What Insomniacs Anonymous Is All About

Recently I have read 31 Days to Build a Better Blog, by Darren Rowse. The book promises to give 31 tools of knowledge to make a blog more concrete but more importantly he tells you how to implement the knowledge provided. Overall, I found Rowse’s tips to be helpful in how to make a blog unique and fruitful. While reading, I got the idea to state his thoughts and describe how I am implementing them so that my readers can get a better grasp on what my blog offers.

Rowse starts off with building an elevator pitch for your blog. For those who do not know, an elevator pitch is a few short and sharp sentences that wrap up what your blog is about to entice the person you are giving the pitch to.

My elevator pitch is simple:

Insomniacs Anonymous is a guide to help people understand an insomniac’s life. My goal is to provide you with a specialized insight on how an insomniac thinks and acts (myself) so that you can encourage and understand a loved one or yourself better.

The next task Rowse believes to be important is to write a list post. List posts allow bloggers to spread their information further by providing short excerpts of multiple posts in a neat and enticing fashion. I believe this to be important too as it allows readers to skim and see which posts will be most beneficial to them without being bogged down by irrelevant information. I have completed a list post here to help guide my readers through my first three blog posts.

Rowse’s third chapter covers how to promote a blog efficiently. I find his points insightful on how to go about promoting. Just as a business selects a product to promote to its audience, so should bloggers. The point is not to promote the entire blog, but specific posts so that the audience can visually see what the blog is about.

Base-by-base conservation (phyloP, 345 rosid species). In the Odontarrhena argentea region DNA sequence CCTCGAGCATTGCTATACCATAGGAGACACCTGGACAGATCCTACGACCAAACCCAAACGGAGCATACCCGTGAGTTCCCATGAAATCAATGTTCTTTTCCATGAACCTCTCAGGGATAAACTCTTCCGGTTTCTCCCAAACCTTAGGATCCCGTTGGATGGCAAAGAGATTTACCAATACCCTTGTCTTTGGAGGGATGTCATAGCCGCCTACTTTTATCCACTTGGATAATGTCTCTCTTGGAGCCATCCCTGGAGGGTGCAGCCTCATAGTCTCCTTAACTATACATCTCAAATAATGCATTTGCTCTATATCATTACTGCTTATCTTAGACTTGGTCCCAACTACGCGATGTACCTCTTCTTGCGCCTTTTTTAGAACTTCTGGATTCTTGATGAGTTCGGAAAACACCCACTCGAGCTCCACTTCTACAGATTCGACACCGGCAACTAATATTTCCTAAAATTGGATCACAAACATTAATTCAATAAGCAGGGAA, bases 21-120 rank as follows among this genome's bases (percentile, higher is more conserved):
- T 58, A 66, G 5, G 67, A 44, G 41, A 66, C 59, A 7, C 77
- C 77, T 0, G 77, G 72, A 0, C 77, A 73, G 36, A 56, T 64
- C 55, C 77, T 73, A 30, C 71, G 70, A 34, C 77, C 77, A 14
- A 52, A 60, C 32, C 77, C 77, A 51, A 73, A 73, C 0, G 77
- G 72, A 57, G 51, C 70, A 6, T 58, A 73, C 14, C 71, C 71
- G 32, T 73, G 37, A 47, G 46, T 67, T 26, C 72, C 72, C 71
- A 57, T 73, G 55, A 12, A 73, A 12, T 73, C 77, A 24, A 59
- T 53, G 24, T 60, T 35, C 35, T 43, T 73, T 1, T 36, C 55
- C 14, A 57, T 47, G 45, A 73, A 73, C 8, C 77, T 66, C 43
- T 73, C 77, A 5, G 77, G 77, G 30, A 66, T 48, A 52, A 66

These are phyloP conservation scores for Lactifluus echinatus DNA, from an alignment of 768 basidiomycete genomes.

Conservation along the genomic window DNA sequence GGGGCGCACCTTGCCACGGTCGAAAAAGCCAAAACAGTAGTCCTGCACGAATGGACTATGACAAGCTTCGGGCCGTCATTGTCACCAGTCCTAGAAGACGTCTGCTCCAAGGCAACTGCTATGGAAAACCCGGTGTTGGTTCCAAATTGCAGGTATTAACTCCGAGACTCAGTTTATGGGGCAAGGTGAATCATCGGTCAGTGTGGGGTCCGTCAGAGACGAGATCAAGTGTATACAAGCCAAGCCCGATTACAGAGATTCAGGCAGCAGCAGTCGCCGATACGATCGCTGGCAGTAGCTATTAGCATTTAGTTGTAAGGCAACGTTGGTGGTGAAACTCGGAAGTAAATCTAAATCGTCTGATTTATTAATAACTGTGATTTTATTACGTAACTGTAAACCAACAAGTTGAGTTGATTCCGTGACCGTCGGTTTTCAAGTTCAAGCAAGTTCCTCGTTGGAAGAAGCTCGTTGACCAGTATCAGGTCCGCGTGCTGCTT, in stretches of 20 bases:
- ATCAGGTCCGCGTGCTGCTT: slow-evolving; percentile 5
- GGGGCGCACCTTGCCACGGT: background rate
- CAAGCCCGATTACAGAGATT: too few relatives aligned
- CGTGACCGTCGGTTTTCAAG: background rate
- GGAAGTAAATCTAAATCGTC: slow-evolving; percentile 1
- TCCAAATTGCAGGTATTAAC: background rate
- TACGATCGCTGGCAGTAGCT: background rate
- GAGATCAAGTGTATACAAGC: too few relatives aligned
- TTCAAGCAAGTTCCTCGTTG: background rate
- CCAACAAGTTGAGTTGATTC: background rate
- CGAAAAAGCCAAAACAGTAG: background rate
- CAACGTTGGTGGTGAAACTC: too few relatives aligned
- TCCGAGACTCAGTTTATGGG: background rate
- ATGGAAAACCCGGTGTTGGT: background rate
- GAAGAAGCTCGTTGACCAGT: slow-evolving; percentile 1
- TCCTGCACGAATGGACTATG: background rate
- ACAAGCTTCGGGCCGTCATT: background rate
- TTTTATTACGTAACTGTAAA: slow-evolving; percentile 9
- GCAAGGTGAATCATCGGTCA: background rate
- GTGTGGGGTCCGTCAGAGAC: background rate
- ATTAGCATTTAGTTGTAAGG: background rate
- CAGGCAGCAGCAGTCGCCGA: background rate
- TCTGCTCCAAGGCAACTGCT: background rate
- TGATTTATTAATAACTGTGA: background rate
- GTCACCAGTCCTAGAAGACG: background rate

Chapter four tells the blogger to study a top blog that is like your topic. The reason is this important is that it allows the blogger to see what works with their competitor’s posts, what topics they find relevant, and most importantly what topics they are missing. Rowse mentions something that I find important, “maintain the focus on your own blog.” In a world of competition, it is easy to get trapped in the cycle of copying a competitor’s tactics to stay relevant, but the purpose of having your own blog is to be unique and separate yourself from others.

From my research, I have found that the online community for insomnia is small. There have been quite a few helpful blogs, but they have been neglected for years. My goal is to tie in the best aspects of the blogs long forgotten and build up a community for insomniacs and their loved ones.

Last, a blog needs to stay up to date on the latest news in their topic. With insomnia, this may include helpful tips to sleep. It is important for me to note that my goal for this blog is not to fix sleeping behavior, but to help understand it. I will use personal experience as well as information others have found to provide the latest understandings of insomnia.

I hope this post gives you a better understanding of my reasoning behind my posts and the overall blog.

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